Peter Sedgwick

[Thomas Szasz +
Language of Politics]

(9 December 1972)

From Socialist Worker, 9 December 1972.
Transcribed by Ted Crawford.
Marked up by Einde O’Callaghan for the Marxists’ Internet Archive.

JUST arrived in my mail: a sheaf of articles by Thomas Szasz, author of The Myth of Mental Illness, The Manufacture of Madness, etc, etc.

Szasz’s material is entertaining and sobering. He has uncovered a treatise of 1851, Cartwright’s Report on The Diseases and Peculiarities of the Negro Race, which identified two psychiatric diseases peculiar to black slaves.

‘Drapetomania’ was apparently an illness whose only symptom consisted in the slave’s propensity to run away from service. This, said Dr Cartwright, ‘is as much a disease of the mind as any other species of mental alienation, and much more curable, as a general rule.’

The favoured therapy was for the slaves ‘to be treated like children, with care, kindness, attention and humanity’. Any still inclined to disobey ‘should be punished until they fall into that submissive state which it was intended for them to occupy.’

The other mental disorder was ‘Dysaesthesia Aethiopis’, a ‘ disease peculiar to Negroes’ who proved ‘insensible to pain when inflicted as punishment’, hence displaying a partial insensibility of the skin’ as well as ‘ torpor of intellect’ arising from ‘the want of blood sufficiently aerated or vitalized in the circulating system.’

Szasz is very good at denouncing and exposing the insanities of official sanity and its regulators. It follows however from his position, that heroin addiction should not be interfered with by outside authority since ‘we must regard freedom of self-medication as a fundamental right’, as he says in his paper The Ethics of Addiction. He also opposes medical intervention to frustrate suicide, unless the suicidal person volunteers to be persuaded (in other words is not feeling all that much suicidal).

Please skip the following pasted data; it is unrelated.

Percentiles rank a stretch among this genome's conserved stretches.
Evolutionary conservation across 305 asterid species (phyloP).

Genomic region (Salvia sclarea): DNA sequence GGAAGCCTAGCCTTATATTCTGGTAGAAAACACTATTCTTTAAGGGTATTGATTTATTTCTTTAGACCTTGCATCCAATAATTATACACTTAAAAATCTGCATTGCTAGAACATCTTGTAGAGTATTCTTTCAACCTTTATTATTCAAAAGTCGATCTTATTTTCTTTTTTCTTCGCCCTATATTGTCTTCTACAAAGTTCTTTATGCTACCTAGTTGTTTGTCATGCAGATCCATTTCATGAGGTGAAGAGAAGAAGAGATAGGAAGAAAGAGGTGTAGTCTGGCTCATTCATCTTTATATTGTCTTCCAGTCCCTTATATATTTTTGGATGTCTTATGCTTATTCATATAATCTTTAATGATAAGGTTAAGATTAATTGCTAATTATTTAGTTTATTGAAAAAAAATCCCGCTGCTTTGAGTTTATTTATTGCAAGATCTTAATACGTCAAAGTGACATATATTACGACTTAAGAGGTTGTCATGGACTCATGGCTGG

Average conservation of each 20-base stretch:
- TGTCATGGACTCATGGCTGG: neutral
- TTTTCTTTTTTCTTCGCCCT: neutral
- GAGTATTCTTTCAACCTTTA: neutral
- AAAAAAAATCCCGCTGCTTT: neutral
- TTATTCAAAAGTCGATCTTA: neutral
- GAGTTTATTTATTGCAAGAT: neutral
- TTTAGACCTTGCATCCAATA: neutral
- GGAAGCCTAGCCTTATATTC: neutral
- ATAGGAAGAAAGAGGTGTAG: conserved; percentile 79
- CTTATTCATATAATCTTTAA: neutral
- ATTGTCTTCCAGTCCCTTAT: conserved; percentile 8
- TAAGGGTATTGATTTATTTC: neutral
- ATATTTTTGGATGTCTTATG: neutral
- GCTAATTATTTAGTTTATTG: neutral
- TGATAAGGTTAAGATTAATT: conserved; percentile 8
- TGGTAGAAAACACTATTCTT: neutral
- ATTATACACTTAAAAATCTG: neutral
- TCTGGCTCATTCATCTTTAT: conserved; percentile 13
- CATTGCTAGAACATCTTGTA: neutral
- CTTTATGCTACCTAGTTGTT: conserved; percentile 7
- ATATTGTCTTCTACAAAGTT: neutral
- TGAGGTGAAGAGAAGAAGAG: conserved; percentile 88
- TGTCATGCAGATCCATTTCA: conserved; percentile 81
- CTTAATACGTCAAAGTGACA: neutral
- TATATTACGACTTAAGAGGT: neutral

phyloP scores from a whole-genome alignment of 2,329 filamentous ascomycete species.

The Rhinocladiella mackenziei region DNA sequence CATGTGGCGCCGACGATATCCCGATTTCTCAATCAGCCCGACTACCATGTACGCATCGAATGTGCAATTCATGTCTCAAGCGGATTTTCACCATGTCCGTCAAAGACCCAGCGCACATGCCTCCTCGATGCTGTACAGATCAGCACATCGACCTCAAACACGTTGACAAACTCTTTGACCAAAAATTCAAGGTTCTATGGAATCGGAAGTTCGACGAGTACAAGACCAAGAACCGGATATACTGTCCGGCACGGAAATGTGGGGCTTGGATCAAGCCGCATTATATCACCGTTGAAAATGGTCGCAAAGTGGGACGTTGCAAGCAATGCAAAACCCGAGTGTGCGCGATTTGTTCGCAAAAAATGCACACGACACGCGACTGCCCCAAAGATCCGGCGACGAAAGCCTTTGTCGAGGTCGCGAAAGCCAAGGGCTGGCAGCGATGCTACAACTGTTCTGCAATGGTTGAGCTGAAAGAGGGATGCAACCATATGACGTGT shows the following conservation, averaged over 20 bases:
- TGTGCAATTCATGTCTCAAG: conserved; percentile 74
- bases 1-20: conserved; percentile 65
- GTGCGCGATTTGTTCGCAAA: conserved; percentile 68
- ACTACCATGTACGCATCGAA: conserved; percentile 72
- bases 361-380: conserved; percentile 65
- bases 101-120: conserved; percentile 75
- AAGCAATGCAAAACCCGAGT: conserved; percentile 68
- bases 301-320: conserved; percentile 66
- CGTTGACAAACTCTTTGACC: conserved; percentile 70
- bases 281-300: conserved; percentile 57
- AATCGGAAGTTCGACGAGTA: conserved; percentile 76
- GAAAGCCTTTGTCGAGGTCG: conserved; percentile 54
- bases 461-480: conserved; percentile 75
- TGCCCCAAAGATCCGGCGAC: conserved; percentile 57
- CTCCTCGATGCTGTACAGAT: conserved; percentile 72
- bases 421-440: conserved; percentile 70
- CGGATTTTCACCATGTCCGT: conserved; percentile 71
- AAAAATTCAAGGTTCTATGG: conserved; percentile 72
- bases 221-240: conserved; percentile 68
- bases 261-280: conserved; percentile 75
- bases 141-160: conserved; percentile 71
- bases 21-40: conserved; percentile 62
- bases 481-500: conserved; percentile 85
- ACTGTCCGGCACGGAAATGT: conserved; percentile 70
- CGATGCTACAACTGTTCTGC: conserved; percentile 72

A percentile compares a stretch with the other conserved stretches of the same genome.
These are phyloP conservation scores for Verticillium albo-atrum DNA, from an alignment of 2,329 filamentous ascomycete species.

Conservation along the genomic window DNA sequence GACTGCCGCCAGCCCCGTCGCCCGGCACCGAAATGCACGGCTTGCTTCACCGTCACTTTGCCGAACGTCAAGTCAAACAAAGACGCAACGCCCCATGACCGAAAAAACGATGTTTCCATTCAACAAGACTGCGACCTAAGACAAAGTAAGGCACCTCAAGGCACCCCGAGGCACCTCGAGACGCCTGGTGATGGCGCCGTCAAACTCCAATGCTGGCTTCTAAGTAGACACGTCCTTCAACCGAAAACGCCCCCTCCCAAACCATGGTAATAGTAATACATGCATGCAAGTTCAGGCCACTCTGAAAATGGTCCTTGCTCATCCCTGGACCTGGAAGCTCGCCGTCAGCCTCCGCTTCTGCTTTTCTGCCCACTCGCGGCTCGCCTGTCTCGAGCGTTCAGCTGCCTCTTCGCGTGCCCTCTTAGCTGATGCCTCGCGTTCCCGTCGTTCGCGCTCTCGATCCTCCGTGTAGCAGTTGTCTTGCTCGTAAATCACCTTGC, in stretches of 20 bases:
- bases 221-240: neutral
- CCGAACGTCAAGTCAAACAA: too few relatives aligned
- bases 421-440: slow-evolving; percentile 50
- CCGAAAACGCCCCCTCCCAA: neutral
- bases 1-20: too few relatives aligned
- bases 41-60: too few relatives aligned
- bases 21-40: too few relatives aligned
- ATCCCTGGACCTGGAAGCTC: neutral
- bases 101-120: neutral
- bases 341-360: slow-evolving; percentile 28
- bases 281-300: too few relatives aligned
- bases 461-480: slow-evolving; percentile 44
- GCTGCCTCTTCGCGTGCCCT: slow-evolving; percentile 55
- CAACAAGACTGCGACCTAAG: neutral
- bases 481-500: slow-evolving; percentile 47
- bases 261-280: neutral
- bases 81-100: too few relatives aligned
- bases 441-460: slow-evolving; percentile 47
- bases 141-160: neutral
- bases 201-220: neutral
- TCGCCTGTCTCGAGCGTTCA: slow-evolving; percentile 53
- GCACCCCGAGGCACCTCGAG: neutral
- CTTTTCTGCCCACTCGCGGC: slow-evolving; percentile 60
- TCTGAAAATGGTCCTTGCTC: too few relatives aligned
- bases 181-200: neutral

The second edition of William Safire’s The New Language of Politics, which is subtitled A Dictionary of Catchwords, Slogans and Political Usage, caught my attention in a bookshop. It is published by Colliers at £1.50 and cannot be reviewed but simply quoted:

BALONEY: ... ‘No matter how thin you slice it,’ said Alfred E. Smith in 1936, ‘it’s still baloney.’

BOODLE: ... graft; illicit profit derived from holding public office; usually in form of bribes; more loosely, loot of any kind.

CONTRACT: ... A contract is not a ‘deal’; a deal clearly implies a two-way transaction, while a contract is merely an assignment accepted with non-specific return favour demanded.

ELECT A LEADER NOT A LOVER: see DIVORCE ISSUE (Remarriage after a divorce will not be forgiven by a wide section of the great American public, though they will accept virtually any hypocrisy, financial or sexual.)

HOOPLA: devices and techniques to stimulate enthusiasm. ‘Hoo’ is the sound of excitement and gaiety, ‘Hooray’ and ‘Hoo-hah!’. Along with ‘Whoopee’ and ‘Whoop-de-doo’, all probably derive from the excited squeals of children. In politics, Hoopla is a necessary ingredient of campaigns.

INFLUENCE PEDDLER: one who has, or claims to have, the contacts and ‘pull’ supposedly necessary to get government contracts and favours from public officials, for a fee.

STAYING BOUGHT: constancy in corruption. Lincoln’s First Secretary of War defined ‘an honest politician’ as ‘ a man who, when he’s bought, stays bought.’

Mr Safire, the compiler of this excellent dictionary, now works at the White House as Special Assistant to President Nixon. Somebody in the Tory Party or Transport House should try to hire him for a season: over here in Britain we have the same reality after all, we just lack the vocabulary.

Peter Sedgwick


Last updated on 25.11.2004